Respiratory but not systemic viral infection induces tumour growth inhibition through CD8+ T-cell activation.
STEINBACH P. 1, SUTTER K. 2, WESTENDORF A. 1, BUER J. 1, KNUSCHKE T. 1
1 Institute of Medical Microbiology, University of Duisburg-Essen, University Hospital Essen, Essen, Germany; 2 Institute for Virology, University of Duisburg-Essen, University Hospital Essen, Germany, Essen, Germany
The mucosa of the lung has unique immunological characteristics that contribute to the regulation of an immune response. So far, it is not well studied how a lung infection affects distal immune reactions. Here, we studied the impact of viral lung infection on the immunological control of tumours.
For this purpose, we used different preclinical mouse models of cancer. Tumours (B16, CT26 or LLC) were subcutaneously transplanted into mice, which were then infected with influenza A virus (IAV). Interestingly, tumour growth was significantly decreased after IAV infection compared to non-infected mice, pointing towards a modulation of the anti-tumour immune response by the infection. Tumour-specific CD8+ T-cells appear to be recruited to the inflamed lung - where they experience strong activation - since we could detect them in both organs, tumour and lung. This effect was consistent in different tumour models and mouse strains. The importance of migrating CD8+ T-cells in this model is supported by the observation that the depletion of CD8+ T-cells as well as inhibition of lymphocyte egression by FTY720 reversed the effect of tumour growth inhibition. In contrast, systemic retroviral infection did not have a comparably strong impact on tumour-specific CD8+ T-cell responses, resulting in enhanced tumour growth compared to IAV- or non-infected mice. At the same time, we could detect increased amounts of regulatory T-cells, which could have a significant impact on the restriction of tumour-specific CD8+ T-cells. Altogether, we could show that although locally apart, respiratory infection clearly affects distal tumour immunology – in contrast to a systemic infection. Hence, the mucosal environment of the inflamed lung seems to be important for the observed tumour growth delay.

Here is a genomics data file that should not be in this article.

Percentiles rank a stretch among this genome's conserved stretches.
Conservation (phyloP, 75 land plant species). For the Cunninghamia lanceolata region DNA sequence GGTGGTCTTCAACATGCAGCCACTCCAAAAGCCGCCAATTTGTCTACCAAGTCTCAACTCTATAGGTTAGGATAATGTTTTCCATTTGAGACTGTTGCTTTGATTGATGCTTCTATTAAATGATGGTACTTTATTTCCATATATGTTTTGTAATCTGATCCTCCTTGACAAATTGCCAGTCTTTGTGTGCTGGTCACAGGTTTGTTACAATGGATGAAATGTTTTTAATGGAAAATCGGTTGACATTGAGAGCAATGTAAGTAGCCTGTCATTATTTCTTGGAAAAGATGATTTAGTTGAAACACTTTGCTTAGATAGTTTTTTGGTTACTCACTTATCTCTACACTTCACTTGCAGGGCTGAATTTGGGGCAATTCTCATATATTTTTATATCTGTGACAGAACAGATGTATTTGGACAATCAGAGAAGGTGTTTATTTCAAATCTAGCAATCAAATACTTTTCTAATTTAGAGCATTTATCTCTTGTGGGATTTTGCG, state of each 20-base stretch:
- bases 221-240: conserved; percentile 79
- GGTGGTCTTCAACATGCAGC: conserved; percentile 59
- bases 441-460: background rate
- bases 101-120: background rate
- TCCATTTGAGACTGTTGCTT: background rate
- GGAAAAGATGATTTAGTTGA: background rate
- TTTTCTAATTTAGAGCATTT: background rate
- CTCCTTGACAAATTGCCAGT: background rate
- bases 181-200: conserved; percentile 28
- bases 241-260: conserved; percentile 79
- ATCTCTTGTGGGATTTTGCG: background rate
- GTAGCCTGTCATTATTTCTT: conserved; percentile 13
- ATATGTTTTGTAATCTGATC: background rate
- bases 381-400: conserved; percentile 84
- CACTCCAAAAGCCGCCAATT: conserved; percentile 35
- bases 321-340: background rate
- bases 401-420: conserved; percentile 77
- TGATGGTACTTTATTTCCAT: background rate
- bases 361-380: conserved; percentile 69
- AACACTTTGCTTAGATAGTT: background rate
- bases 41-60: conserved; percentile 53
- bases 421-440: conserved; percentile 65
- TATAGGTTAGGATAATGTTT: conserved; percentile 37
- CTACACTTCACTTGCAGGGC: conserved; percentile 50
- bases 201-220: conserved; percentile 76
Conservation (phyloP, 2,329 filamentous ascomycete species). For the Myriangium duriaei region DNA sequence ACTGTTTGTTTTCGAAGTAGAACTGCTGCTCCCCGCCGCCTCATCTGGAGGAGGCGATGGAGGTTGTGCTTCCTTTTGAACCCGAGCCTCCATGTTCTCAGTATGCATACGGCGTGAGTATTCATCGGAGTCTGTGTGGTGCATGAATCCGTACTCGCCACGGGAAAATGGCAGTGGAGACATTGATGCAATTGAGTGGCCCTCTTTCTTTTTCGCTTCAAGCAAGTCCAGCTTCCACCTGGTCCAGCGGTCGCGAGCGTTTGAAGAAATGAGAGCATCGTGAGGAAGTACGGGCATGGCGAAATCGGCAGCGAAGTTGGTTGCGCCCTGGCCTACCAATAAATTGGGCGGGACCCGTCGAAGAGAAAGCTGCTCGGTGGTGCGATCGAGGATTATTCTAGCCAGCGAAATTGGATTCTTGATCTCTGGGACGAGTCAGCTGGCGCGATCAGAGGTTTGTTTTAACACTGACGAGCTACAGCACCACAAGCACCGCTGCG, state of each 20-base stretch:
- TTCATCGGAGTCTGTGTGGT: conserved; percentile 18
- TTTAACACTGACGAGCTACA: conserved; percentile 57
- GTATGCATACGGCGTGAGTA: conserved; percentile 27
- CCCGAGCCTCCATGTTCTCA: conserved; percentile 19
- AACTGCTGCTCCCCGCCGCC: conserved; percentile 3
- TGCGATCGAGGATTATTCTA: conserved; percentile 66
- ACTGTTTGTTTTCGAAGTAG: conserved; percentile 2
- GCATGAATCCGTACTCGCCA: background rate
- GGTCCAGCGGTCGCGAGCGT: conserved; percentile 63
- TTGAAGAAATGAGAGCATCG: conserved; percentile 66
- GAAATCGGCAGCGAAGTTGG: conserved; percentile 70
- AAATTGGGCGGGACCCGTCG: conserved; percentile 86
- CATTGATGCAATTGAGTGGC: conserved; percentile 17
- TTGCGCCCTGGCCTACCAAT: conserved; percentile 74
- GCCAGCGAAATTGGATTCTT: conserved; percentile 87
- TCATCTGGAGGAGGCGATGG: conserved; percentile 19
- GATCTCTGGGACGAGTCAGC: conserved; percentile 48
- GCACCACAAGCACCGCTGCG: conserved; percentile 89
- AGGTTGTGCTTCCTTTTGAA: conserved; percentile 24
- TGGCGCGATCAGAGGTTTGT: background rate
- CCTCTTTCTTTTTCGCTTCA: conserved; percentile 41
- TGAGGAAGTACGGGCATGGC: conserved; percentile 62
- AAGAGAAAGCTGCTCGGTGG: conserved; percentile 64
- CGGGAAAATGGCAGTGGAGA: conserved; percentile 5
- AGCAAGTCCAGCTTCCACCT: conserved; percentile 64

Our results will help to understand the mechanisms of how infections modulate the control of cancers and will advance our understanding of the cross-talk between cancer and infections.